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Old 01-15-2007, 02:23 PM   #3
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I think Frodo was singularly pure; and he sacrificed his life and being...before he knew what the one ring was, I wonder what was his main desire? To marry? probably not. To be rich? Already was. Maybe to travel, to follow in Bilbo's footsteps...To escape the Shire and to escape mundanity; and later he only uses the ring to escape.

Perhaps his strongest subconscious urge is simply to escape the world? I mean, as long as we're guessing--even to die?

Edit: of course I'm not sure if I believe that that was Tolkien's idea. Perhaps Tolkien himself didn't know.
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Old 01-15-2007, 02:30 PM   #4
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I do also however wonder what the Ring told him at the Cracks of Doom.
We know, as said in the Letters, that probably nobody else in the time of the War of the Ring could have brought the Ring as far as Frodo did, so he does seem to have been the best choice, and as Gandalf hints in UT, The Quest of Erebor, he was also probably chosen for this by Eru, just as Bilbo was meant to find the Ring.
Still, did the Ring have to deceive him in any way in the Sammath Naur, or was the power of the Ring in that place so great that it didn't even need to deceive Frodo?
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Old 01-15-2007, 02:31 PM   #5
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Ring

Would you really throw it in? I mean would you??? It's somehow beautiful and dare I say *gulp* precious! It will get you whatever you want and I mean whatever...
Don't forget - it's yours after all - by right. You've got it. It's yours, so why should you just waste it?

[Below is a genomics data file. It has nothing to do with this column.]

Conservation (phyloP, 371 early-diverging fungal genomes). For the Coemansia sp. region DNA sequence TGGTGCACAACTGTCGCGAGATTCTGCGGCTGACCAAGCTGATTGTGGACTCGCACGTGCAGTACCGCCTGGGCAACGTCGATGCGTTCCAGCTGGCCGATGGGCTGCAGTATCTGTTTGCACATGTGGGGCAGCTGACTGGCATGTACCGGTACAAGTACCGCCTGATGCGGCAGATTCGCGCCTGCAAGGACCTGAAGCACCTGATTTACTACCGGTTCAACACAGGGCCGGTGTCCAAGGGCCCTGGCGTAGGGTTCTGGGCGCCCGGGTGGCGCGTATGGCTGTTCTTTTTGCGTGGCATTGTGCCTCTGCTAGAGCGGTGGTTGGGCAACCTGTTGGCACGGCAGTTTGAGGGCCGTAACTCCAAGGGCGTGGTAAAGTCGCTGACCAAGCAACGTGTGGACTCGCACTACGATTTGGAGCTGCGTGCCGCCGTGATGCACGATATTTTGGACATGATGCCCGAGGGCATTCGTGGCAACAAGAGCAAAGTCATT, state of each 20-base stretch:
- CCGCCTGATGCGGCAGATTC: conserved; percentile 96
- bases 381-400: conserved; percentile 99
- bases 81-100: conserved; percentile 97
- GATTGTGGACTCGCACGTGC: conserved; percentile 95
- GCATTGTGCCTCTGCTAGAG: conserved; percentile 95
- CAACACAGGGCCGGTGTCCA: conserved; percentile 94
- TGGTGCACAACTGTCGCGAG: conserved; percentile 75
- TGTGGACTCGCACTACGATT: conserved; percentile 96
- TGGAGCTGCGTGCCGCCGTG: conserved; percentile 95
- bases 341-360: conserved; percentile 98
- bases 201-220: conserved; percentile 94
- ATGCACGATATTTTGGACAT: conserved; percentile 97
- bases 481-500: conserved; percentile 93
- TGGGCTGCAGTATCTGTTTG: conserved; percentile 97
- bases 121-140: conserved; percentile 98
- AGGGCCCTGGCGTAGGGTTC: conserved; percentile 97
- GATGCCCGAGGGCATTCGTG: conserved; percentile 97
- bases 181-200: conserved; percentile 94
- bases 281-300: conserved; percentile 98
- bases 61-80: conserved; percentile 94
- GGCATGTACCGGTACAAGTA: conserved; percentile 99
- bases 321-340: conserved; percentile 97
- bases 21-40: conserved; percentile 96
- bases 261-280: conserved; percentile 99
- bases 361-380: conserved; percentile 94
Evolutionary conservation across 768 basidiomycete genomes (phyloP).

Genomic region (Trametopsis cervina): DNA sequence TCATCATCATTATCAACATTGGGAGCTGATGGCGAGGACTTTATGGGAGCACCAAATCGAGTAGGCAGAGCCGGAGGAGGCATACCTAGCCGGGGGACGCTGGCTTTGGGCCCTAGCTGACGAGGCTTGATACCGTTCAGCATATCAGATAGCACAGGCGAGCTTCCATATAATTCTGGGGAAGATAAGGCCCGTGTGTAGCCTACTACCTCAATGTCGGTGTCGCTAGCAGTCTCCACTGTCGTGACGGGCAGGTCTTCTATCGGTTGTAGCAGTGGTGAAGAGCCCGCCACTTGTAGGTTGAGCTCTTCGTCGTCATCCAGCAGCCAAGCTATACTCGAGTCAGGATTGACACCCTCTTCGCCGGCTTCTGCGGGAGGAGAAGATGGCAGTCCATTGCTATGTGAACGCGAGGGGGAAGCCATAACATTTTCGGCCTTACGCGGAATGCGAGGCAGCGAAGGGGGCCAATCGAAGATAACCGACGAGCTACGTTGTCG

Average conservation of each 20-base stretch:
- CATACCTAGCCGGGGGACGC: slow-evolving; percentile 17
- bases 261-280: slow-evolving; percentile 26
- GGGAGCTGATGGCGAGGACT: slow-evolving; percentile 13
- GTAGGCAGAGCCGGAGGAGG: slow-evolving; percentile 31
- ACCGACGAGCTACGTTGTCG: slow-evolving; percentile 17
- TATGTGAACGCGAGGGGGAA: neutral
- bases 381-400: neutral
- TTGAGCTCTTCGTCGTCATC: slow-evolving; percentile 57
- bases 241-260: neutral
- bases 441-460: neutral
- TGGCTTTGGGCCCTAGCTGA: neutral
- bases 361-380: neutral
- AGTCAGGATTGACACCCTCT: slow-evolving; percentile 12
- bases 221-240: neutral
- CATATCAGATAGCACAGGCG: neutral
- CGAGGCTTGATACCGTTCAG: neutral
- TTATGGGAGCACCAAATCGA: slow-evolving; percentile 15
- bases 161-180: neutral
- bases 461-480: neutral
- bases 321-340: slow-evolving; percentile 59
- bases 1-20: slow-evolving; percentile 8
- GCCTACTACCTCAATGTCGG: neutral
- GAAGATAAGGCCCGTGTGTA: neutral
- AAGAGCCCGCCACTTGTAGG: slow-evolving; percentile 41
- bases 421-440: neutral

Heck, it's not the "One Ring to rule them ALL" for nothing.

Poor Frodo. He didn't need a 'reason' per se. The ring itself was the reason, the desire, the passion and the fate.
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Old 01-15-2007, 02:35 PM   #6
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I guess I agree. I don't think Frodo was that tempted by the Ring--I think his temptation was probably rather to give it away and run, run, run. At the Cracks of Doom, his mind just finally gave in; he knew he was being deceived--but it just became unbearable.
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Old 01-15-2007, 03:12 PM   #7
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It's boring to claim it as another loose end to be tied up, isn't it?

I like Břicho's idea of Frodo's desire to escape. No-good malcontent – The Ring saw that plain as day. It just so happened that, like all no-good malcontents, Frodo fancied being difficult when someone asked him for something.
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Old 01-15-2007, 04:24 PM   #8
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Ho, Eomer has inspired a naughty heretical thought in my mind. Here goes...*lights blue touchpaper and runs*...

Maybe the Ring works on Frodo's wish to hide from danger, on his cowardice?

When ever Frodo puts the ring on he needs to hide. The only times this is not true are when he puts the Ring on at Tom Bombadil's House, and in The Prancing Pony, where he is drunk both on beer and pride at his own song. So yes, maybe it works on his pride too (this could also be half of the case at Mount Doom), but mostly it seems to work on his wish to hide and not face danger.

Is this true of everyone who bears the Ring? They all have the need to be invisible but do they all want to hide?

When Sam wears the Ring he sees himself as a great leader. Gollum wears it to catch food. Bilbo to avoid the neighbours. Isildur to get glory for Gondor. When Frodo wears the Ring he sees into 'another world'.

It's as though the Ring says 'what do you want?' when it's put on. Frodo wants to hide, so that's what he gets.

Then at the end of he wants that ability to hide more than anything and won't give up the Ring. He goes back to The Shire broken and eventually takes the ultimate step into hiding and goes to Valinor.